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To make the connection to the Lie derivative, let $t \mapsto \Phi^X_t$ be the 1-parameter group of diffeomorphisms (or flow) generated by the vector field $ X $. The differential $ d\Phi^X_t $ of each diffeomorphism maps the vector field Y to a new vector field $ \mathrm{d}\Phi^X_{t}(Y)$. (http://en.wikipedia.org/wiki/Lie_bracket_of_vector_fields)

Not sure why $ d\Phi^X_t $ would map vector field $Y$ to a new vector field. Can anyone explain this? Also, what is the difference between $ \mathrm{d}\Phi^X_{t}$ and $ d\Phi^X_t $?

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The Roman d is the same as the italic d. Each $\Phi^X_t$ is a diffeomorphism of $X$, which is a map $X \to X$; thus, its derivative maps $T_pX \to T_{\Phi^X_t(p)}X$ for each $p \in X$. Since this is a diffeomorphism, it's injective and surjective, and so starting with a smooth vector field on all of $X$ gives you a new vector field on all of $X$; you can check that this is smooth. Also, your title has nothing to do with your question - would you mind changing it? –  Paul VanKoughnett Apr 9 '13 at 4:55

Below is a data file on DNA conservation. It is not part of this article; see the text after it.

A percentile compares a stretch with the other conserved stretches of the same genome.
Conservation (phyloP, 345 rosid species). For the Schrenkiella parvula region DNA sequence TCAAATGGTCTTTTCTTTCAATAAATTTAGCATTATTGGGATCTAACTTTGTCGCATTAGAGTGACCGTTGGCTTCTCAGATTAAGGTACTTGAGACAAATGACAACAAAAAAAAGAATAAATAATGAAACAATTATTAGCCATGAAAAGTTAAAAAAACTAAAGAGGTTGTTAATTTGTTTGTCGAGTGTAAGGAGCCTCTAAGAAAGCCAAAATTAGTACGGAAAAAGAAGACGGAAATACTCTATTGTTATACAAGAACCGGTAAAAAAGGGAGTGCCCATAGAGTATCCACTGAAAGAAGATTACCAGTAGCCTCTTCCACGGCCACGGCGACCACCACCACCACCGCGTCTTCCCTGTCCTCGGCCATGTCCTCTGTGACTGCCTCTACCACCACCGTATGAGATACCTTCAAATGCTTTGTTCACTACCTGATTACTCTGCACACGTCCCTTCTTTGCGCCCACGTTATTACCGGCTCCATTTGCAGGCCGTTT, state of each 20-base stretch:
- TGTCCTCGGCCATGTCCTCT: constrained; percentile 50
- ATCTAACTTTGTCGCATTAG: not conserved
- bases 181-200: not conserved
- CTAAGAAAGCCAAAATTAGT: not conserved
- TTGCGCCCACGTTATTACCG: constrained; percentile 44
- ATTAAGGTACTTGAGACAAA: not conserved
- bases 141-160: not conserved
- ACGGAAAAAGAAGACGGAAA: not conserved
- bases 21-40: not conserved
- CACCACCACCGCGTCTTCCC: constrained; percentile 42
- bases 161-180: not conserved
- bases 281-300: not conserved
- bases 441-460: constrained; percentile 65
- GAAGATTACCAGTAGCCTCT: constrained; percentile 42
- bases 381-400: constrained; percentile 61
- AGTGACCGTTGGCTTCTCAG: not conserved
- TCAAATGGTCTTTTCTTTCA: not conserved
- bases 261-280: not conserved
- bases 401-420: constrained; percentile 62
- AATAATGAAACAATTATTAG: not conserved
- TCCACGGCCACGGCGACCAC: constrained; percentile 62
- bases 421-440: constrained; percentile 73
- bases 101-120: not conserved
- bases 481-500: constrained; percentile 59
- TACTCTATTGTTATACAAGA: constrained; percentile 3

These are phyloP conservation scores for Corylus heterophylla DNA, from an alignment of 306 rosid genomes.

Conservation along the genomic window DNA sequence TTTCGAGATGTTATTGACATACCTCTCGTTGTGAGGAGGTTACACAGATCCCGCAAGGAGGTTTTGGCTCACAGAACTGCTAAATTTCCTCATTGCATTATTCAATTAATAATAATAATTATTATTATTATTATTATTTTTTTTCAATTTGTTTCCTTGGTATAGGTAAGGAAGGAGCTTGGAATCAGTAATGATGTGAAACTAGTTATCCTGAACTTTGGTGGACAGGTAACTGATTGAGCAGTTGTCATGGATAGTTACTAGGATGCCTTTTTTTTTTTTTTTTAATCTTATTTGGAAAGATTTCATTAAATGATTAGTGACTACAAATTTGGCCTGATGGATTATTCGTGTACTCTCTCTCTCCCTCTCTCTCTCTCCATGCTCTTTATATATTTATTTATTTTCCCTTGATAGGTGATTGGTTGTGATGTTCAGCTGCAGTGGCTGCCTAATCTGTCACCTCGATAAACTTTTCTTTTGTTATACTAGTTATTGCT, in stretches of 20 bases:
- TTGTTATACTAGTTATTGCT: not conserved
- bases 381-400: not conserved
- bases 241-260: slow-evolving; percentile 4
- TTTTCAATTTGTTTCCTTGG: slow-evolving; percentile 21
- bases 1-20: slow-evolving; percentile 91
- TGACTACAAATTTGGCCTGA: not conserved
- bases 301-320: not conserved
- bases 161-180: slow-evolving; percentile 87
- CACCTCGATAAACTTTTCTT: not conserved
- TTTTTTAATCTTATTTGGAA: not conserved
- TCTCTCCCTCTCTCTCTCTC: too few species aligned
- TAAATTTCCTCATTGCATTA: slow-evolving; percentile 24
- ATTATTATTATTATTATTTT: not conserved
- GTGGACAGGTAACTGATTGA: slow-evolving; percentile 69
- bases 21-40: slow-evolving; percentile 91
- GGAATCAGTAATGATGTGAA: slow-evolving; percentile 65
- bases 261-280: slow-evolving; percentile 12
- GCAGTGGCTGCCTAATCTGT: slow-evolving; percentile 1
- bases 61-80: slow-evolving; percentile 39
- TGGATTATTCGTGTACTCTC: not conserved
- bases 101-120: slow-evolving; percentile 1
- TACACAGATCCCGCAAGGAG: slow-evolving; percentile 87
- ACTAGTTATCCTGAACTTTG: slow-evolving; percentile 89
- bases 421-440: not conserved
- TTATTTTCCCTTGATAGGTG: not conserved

@PaulVanKoughnett But I believe $X$ is vector field here... –  Zeus Apr 10 '13 at 7:52
    
Besides, usually, $\Phi_t^V (x)$ means flow induced by vector field $V$ that maps manifold $X$ to $X$... But above seems different from that. –  Zeus Apr 10 '13 at 7:52
    
Oh, sorry, I thought $X$ was the manifold in question. If you replace all the $X$'s in my above comment by $M$'s, you should get a true statement. The above $\Phi^X_t$ is precisely the flow you're talking about in your second comment. –  Paul VanKoughnett Apr 10 '13 at 20:04
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